listen to ‘Are you the target of negative SEO? (5min audio)’ on Audioboo

Do you feel like your website is the target of a dodgy linking campaign from a competitor who’s trying to shift you out of the rankings?

A lot of people jump to the “Negative SEO” conclusion because they’ve seen their rankings fall from recent Google updates. And since they feel they haven’t done anything to get them into hot water, they think “It must be some sort of negative linking campaign!”

Don’t jump to conclusions!

Well, my thoughts don’t jump to that conclusion so quickly.

Because we train our students and clients in how to effectively use SEO, we obviously do a lot of linking method tests; and even more so lately because of our upcoming search engine optimization help program, the SEO Method 3. We’ve also done heaps of website analyses for our Google Penguin and Panda audits. With so many linking method checks done on our test sites, it’s become easy to see what works and what doesn’t work.

The results lead me to think the whole negative SEO excuse is quite overplayed and a lot of people jump to that assumption because it’s the easiest answer.

So, what’s the real story then? Let me explain…

Google’s algorithm is really smart; it takes into account a website’s whole linking profile. It doesn’t just zoom into one small segment of a site and say “Ah-ha! You’ve built links from a bad network of sites and now we’re going to penalize you!”

The algorithm takes everything into account, which is why it’s so important to ensure your site is well rounded in its linking profile. What I mean by “well rounded” is you need to:

1) Build a variety of links that are,
2) From a variety of sources and make sure there are,
3) A variety of different anchor texts leading to,
4) A variety of different places to your website.

If you follow these rules, it will be difficult for anyone to take on your website with negative SEO.

Panda & Penguin: Is it news to you?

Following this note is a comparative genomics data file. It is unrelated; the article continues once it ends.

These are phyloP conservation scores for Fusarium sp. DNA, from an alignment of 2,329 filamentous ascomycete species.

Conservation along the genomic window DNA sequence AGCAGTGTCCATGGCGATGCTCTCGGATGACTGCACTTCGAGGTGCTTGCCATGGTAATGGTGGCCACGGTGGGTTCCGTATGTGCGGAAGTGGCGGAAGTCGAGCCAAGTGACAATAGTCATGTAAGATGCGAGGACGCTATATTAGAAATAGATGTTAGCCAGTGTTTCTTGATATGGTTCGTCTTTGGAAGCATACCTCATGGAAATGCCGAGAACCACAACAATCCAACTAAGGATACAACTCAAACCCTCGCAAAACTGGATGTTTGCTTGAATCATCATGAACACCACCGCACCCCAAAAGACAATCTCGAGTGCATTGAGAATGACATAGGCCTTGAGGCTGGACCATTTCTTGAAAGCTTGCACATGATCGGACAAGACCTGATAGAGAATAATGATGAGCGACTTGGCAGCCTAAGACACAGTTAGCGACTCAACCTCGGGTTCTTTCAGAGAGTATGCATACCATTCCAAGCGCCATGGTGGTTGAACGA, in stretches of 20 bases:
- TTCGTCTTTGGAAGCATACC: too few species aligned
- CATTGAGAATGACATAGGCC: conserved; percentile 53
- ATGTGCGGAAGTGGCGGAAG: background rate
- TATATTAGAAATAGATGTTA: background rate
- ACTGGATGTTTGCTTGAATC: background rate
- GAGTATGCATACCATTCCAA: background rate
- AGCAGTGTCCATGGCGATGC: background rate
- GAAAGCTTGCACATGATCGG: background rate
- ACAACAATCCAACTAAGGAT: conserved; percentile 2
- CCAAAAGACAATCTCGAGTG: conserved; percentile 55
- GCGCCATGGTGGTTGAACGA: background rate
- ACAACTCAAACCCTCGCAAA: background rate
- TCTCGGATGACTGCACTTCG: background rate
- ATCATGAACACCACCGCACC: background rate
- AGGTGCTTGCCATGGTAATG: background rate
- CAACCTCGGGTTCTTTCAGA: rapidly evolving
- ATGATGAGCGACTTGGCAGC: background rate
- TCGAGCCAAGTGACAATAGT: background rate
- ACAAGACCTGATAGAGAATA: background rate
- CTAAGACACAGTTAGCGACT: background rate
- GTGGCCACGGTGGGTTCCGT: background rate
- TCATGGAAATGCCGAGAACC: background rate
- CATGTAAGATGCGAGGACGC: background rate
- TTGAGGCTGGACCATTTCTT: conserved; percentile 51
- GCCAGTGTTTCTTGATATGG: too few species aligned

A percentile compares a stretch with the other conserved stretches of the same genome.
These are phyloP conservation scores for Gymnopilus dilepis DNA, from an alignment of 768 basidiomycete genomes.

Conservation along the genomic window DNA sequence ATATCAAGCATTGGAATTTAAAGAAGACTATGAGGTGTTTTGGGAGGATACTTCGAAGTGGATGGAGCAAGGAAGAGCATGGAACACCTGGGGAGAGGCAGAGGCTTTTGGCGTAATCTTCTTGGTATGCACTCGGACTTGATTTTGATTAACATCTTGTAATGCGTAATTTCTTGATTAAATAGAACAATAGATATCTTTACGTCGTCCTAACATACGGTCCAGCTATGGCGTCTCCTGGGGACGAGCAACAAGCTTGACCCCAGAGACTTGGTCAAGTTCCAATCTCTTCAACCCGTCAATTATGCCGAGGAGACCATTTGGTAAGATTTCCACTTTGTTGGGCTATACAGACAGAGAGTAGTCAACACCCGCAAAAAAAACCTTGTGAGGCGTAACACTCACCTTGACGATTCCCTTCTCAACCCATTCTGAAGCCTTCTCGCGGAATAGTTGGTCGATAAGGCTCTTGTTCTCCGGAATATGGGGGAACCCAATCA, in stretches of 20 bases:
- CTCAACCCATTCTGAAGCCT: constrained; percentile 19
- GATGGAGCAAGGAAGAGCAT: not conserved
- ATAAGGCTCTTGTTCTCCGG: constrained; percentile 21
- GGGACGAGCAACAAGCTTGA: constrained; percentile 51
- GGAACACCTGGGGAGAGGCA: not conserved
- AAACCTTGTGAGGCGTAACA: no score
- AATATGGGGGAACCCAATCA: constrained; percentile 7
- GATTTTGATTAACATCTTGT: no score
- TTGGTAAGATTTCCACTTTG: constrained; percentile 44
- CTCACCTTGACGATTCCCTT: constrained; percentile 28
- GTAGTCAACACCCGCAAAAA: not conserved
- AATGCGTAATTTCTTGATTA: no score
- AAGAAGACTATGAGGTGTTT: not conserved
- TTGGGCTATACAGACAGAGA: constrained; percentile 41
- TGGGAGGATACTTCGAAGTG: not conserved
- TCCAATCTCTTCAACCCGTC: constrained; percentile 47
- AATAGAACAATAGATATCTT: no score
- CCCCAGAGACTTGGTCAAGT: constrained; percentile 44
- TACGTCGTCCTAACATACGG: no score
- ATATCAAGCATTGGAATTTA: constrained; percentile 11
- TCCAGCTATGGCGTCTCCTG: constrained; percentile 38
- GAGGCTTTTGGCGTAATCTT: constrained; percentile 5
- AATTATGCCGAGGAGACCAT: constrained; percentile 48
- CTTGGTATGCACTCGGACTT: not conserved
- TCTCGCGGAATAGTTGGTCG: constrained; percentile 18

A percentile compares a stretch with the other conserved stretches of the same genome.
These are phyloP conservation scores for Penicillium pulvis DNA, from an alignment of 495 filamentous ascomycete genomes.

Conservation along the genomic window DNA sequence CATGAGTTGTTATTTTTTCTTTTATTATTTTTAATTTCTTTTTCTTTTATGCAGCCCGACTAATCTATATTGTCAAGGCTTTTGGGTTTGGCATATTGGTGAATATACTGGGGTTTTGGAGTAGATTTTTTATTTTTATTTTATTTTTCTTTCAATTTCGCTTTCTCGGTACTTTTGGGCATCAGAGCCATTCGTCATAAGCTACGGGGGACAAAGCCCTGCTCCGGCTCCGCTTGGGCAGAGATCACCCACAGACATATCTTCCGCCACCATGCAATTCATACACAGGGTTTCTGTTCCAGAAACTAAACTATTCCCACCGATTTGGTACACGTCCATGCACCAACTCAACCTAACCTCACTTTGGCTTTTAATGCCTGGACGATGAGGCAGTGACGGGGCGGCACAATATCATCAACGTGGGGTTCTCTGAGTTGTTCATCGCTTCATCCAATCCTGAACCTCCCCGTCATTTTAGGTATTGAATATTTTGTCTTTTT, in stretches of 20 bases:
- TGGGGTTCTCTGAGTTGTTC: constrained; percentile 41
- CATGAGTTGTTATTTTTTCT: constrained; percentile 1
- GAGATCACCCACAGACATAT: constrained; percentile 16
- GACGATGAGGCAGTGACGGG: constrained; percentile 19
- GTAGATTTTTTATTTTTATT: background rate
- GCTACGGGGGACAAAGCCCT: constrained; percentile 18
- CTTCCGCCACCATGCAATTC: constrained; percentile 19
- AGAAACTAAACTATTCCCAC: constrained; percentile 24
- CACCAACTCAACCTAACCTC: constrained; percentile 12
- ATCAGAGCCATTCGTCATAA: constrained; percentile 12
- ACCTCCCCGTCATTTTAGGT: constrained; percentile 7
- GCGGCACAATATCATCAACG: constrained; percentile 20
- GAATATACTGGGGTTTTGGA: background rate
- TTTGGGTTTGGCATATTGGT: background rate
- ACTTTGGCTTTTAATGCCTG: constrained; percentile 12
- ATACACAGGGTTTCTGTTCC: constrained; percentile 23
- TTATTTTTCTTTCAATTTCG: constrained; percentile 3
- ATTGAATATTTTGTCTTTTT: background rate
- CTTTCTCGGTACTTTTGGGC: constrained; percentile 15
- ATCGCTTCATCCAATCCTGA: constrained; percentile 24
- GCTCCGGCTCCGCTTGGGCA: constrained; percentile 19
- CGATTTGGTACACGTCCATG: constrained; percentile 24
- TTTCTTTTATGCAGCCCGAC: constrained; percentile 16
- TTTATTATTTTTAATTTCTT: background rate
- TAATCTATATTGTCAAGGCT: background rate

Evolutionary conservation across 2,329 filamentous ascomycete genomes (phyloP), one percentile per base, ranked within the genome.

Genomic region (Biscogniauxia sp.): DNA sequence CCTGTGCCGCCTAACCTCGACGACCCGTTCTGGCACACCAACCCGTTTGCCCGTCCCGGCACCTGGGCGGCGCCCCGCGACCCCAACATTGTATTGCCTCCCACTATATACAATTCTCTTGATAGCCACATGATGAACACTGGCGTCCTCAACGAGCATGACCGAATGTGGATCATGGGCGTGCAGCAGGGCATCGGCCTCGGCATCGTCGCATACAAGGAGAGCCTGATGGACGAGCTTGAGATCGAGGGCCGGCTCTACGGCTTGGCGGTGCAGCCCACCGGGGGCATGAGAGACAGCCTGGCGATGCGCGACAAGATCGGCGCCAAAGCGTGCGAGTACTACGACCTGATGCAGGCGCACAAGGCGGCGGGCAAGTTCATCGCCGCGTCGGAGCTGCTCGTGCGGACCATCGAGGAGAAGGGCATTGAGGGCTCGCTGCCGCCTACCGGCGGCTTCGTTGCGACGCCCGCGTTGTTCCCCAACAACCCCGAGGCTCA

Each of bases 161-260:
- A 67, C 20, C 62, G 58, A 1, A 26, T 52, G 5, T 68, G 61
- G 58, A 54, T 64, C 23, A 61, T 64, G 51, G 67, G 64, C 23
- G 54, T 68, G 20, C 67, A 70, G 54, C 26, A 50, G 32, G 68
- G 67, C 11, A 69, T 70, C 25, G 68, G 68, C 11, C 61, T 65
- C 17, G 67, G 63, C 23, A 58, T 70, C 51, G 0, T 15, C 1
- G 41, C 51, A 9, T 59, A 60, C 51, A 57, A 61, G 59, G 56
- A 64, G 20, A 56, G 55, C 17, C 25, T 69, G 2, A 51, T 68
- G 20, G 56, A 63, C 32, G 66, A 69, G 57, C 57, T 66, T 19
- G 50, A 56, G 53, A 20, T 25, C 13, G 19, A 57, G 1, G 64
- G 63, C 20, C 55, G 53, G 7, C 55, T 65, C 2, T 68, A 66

Interestingly, our audits have shown that those who’ve experienced a loss in rankings tend to have repetitive and excessive anchor texts – meaning the majority of links coming through to their website are using only one particular anchor text (and that’s clearly not following rule #3!). The negative impact of this style of linking is well known within the SEO industry and isn’t a newsflash by any means. But if it is news to you, take note of the rules above and ensure you follow them.

If you’ve suffered from a loss in rankings, have a think about what sort of SEO you’ve done in the past. Perhaps you did some heavy SEO linking, or excessive anchor text, built some links through different blog networks, and so on. One, or all, of these could have played a part in what’s happening to your site now.

For instance, just suppose Google took manual action against a few blog networks and discounted a whole lot of sites by de-indexing them. In that situation, you might’ve been ranking because there were a whole lot links from those blogs holding your site up, then overnight those links were turned off. Naturally, that’s going to shift you down, but it’s not necessarily a penalty. What’s really happened is now you’re simply not getting the same value from those links anymore.

Okay, so for those of you who still think you’re the target of negative SEO, let me emphasize that it’s actually really difficult for someone to bring you down without a fair amount of effort.

One exception to this would be for new websites, and that’s because they’re just starting out and have maybe only focused on one particular type of low quality back-linking. But think about it, if you have a brand new site, it’s not likely to be high up in the search engines anyway. So, the chance of it being targeted for negative SEO is really quite low.

Any rival who has the time to try and bring down their competition using negative SEO is going to target the older, more established websites that are ranking, not a newbie on the block.

So, what if your site is an older, more established one? Well to disrupt it, your adversary will need a significant amount of links to counteract it. And even if you’re competition does try to do that, as long as you have a well rounded linking profile, there’s a good chance they might actually improve your rankings by sending more links to it, and not the opposite.

The long and the short of this search engine optimization help is: you need to focus on good quality link building methods. If you do that, there’s very little chance that you’re going to be the victim of negative SEO. Granted, there are always exceptions, but they’re definitely the exception and not the rule.

If you want more SEO tips like these, make sure to have a look around our site – we have heaps of resources available for you. Or if you’re ready for actionable, step-by-step, tailored solutions, visit

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